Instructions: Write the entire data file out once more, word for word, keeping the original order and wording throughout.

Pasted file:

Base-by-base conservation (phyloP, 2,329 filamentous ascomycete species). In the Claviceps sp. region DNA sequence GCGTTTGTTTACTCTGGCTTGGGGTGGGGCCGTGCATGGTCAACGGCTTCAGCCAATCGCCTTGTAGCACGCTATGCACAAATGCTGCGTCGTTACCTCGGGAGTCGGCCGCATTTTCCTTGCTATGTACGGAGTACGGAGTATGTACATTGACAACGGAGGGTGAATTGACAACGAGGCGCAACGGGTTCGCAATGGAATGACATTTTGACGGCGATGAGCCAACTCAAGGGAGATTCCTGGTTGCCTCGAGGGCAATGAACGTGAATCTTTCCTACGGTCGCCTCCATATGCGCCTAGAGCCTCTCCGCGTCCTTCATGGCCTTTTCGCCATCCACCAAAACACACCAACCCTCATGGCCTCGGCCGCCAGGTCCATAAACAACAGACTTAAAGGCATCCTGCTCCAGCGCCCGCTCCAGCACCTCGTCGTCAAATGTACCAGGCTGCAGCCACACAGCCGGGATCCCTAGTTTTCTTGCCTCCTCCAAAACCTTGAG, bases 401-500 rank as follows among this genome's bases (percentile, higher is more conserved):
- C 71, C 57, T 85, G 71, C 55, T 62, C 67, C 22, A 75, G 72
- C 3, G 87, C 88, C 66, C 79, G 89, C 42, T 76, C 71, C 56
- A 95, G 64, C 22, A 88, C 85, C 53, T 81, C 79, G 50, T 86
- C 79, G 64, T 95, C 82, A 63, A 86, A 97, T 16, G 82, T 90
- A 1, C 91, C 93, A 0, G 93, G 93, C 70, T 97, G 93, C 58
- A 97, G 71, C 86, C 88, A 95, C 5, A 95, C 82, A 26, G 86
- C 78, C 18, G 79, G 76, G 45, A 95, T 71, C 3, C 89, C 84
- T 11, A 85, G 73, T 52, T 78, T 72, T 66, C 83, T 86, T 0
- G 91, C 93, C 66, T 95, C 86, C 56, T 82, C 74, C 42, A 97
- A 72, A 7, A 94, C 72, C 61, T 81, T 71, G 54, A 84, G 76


Base-by-base conservation (phyloP, 2,329 filamentous ascomycete species). In the Claviceps sp. region DNA sequence GCGTTTGTTTACTCTGGCTTGGGGTGGGGCCGTGCATGGTCAACGGCTTCAGCCAATCGCCTTGTAGCACGCTATGCACAAATGCTGCGTCGTTACCTCGGGAGTCGGCCGCATTTTCCTTGCTATGTACGGAGTACGGAGTATGTACATTGACAACGGAGGGTGAATTGACAACGAGGCGCAACGGGTTCGCAATGGAATGACATTTTGACGGCGATGAGCCAACTCAAGGGAGATTCCTGGTTGCCTCGAGGGCAATGAACGTGAATCTTTCCTACGGTCGCCTCCATATGCGCCTAGAGCCTCTCCGCGTCCTTCATGGCCTTTTCGCCATCCACCAAAACACACCAACCCTCATGGCCTCGGCCGCCAGGTCCATAAACAACAGACTTAAAGGCATCCTGCTCCAGCGCCCGCTCCAGCACCTCGTCGTCAAATGTACCAGGCTGCAGCCACACAGCCGGGATCCCTAGTTTTCTTGCCTCCTCCAAAACCTTGAG, bases 401-500 rank as follows among this genome's bases (percentile, higher is more conserved):
- C 71, C 57, T 85, G 71, C 55, T 62, C 67, C 22, A 75, G 72
- C 3, G 87, C 88, C 66, C 79, G 89, C 42, T 76, C 71, C 56
- A 95, G 64, C 22, A 88, C 85, C 53, T 81, C 79, G 50, T 86
- C 79, G 64, T 95, C 82, A 63, A 86, A 97, T 16, G 82, T 90
- A 1, C 91, C 93, A 0, G 93, G 93, C 70, T 97, G 93, C 58
- A 97, G 71, C 86, C 88, A 95, C 5, A 95, C 82, A 26, G 86
- C 78, C 18, G 79, G 76, G 45, A 95, T 71, C 3, C 89, C 84
- T 11, A 85, G 73, T 52, T 78, T 72, T 66, C 83, T 86, T 0
- G 91, C 93, C 66, T 95, C 86, C 56, T 82, C 74, C 42, A 97
- A 72, A 7, A 94, C 72, C 61, T 81, T 71, G 54, A 84, G 76